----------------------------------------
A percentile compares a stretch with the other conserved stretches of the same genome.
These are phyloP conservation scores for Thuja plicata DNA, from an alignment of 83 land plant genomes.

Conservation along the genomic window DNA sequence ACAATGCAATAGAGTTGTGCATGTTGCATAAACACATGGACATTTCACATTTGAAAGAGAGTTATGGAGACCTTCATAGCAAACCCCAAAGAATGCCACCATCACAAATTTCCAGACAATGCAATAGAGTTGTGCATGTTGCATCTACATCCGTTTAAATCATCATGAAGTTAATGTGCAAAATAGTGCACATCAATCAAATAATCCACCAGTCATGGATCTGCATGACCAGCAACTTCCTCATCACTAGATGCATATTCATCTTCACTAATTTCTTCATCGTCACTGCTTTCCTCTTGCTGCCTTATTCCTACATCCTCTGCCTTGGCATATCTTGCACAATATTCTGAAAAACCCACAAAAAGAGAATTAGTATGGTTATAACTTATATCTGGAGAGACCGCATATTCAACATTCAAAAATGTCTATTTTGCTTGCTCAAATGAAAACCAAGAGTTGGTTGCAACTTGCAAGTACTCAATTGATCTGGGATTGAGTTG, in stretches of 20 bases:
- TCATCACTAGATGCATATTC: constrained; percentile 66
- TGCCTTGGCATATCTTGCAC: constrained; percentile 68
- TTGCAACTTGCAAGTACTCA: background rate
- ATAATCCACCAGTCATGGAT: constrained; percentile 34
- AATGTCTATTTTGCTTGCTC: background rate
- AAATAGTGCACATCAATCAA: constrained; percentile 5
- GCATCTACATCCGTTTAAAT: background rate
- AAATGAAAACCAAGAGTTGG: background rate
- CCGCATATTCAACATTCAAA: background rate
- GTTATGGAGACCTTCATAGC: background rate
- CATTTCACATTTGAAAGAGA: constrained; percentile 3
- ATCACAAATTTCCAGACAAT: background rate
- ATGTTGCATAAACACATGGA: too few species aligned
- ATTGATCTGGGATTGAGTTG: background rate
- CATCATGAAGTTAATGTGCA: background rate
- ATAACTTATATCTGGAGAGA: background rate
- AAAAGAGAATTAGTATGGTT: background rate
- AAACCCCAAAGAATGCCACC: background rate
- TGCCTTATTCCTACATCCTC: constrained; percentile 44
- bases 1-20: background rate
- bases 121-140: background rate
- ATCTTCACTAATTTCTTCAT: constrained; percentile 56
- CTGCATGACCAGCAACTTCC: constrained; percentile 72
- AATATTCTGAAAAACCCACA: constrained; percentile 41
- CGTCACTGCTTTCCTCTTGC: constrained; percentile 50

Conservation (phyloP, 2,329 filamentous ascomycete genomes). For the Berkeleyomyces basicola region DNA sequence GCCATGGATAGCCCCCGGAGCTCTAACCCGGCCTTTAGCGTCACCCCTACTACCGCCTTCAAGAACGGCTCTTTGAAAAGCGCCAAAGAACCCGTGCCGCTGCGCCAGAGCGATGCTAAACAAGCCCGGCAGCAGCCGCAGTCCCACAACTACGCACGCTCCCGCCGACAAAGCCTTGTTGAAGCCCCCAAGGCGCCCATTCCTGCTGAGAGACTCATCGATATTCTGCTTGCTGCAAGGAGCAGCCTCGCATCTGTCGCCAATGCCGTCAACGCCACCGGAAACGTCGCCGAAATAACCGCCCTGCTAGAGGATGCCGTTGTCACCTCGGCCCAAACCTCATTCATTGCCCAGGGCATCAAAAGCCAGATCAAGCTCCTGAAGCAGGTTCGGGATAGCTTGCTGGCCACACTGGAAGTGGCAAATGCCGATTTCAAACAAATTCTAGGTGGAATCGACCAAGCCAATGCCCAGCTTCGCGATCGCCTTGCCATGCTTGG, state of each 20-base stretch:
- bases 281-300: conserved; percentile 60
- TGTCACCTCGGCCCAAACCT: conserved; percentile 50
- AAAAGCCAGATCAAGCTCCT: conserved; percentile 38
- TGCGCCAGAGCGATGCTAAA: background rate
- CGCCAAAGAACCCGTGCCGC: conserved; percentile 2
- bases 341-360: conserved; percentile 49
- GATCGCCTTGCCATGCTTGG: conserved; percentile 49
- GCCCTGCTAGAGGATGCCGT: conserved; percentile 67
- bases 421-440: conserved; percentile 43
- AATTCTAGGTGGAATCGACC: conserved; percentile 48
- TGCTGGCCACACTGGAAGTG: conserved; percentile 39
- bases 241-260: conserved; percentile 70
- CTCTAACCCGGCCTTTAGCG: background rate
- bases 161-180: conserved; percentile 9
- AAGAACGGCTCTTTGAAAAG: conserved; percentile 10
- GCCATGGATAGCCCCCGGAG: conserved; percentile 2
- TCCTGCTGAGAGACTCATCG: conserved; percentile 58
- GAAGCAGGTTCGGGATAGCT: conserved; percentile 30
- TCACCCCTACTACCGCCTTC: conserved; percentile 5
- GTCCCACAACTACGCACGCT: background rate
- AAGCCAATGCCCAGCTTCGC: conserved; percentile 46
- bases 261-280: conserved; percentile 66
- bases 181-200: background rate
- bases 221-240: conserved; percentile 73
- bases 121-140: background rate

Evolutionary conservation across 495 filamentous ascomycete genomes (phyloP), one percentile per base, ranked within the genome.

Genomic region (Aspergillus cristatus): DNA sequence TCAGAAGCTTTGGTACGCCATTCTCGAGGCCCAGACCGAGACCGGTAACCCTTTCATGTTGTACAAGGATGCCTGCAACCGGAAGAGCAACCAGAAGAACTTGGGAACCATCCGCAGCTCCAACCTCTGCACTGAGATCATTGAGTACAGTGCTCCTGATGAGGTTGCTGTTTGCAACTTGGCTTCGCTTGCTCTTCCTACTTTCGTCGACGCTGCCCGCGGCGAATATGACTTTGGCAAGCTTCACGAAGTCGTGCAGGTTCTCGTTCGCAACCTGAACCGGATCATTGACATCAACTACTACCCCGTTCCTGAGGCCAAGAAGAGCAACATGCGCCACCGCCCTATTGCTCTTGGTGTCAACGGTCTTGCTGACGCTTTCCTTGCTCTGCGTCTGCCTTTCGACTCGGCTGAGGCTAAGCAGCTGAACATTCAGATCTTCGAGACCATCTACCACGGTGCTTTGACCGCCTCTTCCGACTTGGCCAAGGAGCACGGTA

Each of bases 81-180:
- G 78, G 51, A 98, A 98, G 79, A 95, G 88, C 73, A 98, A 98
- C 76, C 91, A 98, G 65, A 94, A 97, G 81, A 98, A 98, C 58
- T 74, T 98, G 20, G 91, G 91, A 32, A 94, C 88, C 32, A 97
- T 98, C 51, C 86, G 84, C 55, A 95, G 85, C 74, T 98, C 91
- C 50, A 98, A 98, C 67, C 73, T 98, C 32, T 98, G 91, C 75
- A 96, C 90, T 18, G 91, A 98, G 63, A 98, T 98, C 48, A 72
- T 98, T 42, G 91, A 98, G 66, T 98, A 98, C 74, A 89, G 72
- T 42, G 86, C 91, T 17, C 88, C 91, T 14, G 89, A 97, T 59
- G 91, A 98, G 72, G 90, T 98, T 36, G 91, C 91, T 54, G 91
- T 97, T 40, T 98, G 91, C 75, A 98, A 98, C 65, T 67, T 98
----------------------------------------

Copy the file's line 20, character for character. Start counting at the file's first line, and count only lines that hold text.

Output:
- AAAAGAGAATTAGTATGGTT: background rate